Regardless, local activist Lee Willoughby, who worked closely with Torkos on the petition, says the money should be used to fund the city’s decrepit sewers instead.
“The city is moving forward on a $3.5 million project which most residents don’t use or need, and at the same time raising the sewer surcharge up to 200 percent over time,” she says.
Daniel Davis, a former PG city councilmember and planning commission chair, agrees that PG doesn’t want or need a fancy new clubhouse, and a public vote is appropriate.
“The simple point is if the city is so sure that they are representing the citizens and their position on the clubhouse project,” Davis says, “then why don’t they let the voters affirm that? If they are so convinced, then why are they doing so many things to obstruct people from having a say in this?”
Davis says the golf course revenue could go into a recreation fund, pointing out that at a recent city council meeting, citizens were encouraged to cough up money to fix the city’s rundown tennis courts.
“Why are they asking for handouts,” he says, “and committing the city to a $3 million clubhouse at the same time? That’s a fundamental responsibility of a city to take care of basic infrastructure.”
Davis says that in the past, golf course fees have traditionally gone into the general fund. “I don’t think there’s any barrier, since the council created the directive for a golf enterprise fund, another council could undo it.”
Hubbard says that while golf course revenue was put into the general fund back in the ‘80s, it made it difficult to track every expense and revenue for the golf course.
He also says that the law does not permit the revenue to be used for purposes other than maintenance of the golf course.
“It’s very complicated to grasp,” he says. “But it is required by law that the golf course fees are equal to the cost of the service. Anything in excess of that would be a tax. Cities have done this in the past until they are challenged.”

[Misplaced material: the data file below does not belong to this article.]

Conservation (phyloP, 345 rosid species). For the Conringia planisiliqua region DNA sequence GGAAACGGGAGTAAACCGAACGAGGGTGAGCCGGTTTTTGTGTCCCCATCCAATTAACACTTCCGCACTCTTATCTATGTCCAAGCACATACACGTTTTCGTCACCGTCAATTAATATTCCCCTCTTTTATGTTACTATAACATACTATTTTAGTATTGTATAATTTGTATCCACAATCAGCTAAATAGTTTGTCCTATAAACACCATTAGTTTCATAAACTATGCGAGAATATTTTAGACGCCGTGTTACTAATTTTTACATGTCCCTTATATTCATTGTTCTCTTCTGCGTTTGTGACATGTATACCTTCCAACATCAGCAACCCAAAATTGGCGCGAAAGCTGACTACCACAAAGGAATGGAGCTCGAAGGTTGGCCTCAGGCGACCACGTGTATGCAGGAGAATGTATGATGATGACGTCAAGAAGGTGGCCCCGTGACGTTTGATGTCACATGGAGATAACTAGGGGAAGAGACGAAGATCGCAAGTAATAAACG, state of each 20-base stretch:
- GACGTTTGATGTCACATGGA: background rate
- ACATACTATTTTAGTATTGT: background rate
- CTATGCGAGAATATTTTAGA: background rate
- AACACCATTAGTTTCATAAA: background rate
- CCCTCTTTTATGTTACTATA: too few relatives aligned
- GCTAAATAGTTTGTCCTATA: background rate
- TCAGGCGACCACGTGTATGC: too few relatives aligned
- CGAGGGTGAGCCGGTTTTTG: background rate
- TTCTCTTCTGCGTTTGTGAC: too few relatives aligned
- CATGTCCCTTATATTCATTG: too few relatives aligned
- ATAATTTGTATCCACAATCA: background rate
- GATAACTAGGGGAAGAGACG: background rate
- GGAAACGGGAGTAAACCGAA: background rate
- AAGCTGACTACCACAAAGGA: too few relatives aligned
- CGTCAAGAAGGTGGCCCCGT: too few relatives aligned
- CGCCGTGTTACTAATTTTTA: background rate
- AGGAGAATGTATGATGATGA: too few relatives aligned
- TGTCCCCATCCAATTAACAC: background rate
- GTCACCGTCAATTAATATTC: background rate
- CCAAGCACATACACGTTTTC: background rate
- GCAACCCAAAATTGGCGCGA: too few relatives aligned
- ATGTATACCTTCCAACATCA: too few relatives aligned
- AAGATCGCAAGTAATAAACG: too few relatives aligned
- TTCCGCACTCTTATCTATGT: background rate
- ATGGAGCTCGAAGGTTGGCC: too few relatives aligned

Mayoral candidate and councilmember Jim Costello argues the same point on ethical grounds.
“A lot of people who signed the last initiative say, ‘Well, I was trying to take that money [to fund] sewer improvements,’” he says. “I tell them, four years ago we raised golf fees with the understanding that the money was going for golf improvements, and wouldn’t it be a little dishonest to take that money?”
Money isn’t the only problem. Critics of the open space initiative also express concern about the repercussions of limiting building in all open space.
“It’s really the law of unintended consequences,” Hubbard says. “You have to look at the big picture and every piece of property zoned ‘O.’ Do you really intend not to build new structures and limit expansion?”
Further, Davis says, there’s been a general confusion between “O” zones and “U” zones, or unclassified zones.
He says that expansion in “U” zones, such as on school property, would not be affected by the petition.
Costello says he is also apprehensive that the open space initiative could prevent needed construction in open space, but that he believes people should have a chance to vote.
“I still have my existing concern that if that many people were concerned we should [let them vote on it],” Costello says. “But my gut feeling is that the majority of people feel like we should go forward with the project.”.